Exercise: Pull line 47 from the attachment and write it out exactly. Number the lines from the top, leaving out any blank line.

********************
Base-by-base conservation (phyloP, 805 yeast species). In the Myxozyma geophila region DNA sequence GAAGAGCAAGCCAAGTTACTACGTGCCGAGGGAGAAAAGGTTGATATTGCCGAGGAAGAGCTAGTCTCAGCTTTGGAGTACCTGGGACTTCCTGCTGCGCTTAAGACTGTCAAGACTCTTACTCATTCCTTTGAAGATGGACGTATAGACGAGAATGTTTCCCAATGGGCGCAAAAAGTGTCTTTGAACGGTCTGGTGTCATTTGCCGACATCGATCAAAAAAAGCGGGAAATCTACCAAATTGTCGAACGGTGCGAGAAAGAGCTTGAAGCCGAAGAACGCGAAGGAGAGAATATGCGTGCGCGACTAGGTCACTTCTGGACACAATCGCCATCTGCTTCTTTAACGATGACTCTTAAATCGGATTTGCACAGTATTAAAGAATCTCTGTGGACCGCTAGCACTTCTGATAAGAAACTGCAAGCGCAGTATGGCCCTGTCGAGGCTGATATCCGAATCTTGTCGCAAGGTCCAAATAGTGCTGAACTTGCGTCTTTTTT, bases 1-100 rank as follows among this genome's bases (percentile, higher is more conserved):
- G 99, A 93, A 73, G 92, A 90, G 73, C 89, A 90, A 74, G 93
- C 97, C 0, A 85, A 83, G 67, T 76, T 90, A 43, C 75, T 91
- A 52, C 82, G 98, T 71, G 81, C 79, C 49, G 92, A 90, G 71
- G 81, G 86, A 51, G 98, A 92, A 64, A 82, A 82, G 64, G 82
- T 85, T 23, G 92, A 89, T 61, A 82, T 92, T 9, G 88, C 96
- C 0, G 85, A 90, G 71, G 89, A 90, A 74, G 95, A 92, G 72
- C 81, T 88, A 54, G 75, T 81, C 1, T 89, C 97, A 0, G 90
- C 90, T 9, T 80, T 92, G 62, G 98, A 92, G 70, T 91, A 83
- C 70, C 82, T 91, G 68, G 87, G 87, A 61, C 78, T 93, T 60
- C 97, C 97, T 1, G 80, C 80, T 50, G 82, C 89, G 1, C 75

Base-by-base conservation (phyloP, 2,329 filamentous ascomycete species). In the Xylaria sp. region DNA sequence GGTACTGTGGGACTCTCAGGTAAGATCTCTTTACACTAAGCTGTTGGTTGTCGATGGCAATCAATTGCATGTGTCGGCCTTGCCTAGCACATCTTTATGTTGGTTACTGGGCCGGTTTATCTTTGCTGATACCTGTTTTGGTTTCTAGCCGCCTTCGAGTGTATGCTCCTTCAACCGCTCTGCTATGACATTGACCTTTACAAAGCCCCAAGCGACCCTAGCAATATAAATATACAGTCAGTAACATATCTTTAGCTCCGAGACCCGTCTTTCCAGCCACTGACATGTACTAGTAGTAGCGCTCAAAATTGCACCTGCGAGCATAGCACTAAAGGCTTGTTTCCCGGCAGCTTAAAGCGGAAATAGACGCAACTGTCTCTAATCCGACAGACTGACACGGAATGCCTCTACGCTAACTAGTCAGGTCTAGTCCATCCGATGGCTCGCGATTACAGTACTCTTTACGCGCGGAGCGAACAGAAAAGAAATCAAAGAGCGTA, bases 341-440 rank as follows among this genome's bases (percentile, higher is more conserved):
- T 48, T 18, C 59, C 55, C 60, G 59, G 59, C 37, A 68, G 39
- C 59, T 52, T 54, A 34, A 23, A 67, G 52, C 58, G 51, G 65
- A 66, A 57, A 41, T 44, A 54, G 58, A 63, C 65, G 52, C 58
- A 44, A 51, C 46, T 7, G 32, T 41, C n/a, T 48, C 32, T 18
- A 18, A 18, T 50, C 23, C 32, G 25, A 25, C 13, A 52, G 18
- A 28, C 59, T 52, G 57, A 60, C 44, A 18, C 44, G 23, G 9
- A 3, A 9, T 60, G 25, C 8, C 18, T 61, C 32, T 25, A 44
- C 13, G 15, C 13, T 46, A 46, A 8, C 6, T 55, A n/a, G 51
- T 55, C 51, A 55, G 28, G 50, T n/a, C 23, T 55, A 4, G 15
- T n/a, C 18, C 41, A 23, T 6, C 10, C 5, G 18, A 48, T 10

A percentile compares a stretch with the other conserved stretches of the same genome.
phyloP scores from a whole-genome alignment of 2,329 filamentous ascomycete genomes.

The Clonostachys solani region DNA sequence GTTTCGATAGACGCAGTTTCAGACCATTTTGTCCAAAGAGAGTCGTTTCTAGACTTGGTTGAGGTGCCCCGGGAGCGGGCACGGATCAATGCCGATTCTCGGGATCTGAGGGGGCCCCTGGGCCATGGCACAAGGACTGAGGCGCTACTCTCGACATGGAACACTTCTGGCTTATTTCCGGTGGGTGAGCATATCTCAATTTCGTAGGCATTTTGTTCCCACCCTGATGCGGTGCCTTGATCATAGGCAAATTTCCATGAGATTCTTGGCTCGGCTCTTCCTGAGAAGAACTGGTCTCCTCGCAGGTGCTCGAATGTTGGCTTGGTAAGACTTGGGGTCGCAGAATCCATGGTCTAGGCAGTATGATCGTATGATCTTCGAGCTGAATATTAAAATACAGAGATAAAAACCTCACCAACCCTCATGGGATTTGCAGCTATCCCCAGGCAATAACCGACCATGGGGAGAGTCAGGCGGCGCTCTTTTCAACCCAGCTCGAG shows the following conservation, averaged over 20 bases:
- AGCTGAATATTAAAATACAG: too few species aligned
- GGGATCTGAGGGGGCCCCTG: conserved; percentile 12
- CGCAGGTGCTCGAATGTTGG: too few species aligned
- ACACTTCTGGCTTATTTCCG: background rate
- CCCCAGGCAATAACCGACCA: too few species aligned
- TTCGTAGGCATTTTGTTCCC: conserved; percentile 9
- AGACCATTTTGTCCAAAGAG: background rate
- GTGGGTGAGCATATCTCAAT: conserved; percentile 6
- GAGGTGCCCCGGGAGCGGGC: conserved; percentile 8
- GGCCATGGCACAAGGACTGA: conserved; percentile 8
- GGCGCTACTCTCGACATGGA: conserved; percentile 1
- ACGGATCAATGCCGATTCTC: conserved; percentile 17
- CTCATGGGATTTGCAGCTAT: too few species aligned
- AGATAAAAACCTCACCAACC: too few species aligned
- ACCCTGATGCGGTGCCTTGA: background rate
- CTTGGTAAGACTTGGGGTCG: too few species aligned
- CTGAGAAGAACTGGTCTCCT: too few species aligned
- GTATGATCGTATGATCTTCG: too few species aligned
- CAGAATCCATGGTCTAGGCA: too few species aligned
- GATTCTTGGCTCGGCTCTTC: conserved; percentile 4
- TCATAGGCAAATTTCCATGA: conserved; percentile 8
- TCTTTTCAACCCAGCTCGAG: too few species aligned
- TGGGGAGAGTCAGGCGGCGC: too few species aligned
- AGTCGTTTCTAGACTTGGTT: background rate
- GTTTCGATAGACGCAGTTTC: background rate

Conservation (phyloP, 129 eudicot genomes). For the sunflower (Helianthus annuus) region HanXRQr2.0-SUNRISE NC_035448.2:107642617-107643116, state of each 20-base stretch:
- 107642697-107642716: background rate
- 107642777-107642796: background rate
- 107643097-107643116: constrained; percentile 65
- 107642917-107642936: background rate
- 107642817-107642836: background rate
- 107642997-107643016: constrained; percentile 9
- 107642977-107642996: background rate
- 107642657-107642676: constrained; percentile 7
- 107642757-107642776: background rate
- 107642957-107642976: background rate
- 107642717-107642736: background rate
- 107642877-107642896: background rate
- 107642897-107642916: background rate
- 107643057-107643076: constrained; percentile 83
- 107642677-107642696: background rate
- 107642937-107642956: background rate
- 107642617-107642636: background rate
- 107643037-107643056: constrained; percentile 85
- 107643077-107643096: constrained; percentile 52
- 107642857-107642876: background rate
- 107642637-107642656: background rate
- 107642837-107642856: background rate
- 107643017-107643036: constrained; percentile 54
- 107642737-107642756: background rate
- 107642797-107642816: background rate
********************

- TCTTTTCAACCCAGCTCGAG: too few species aligned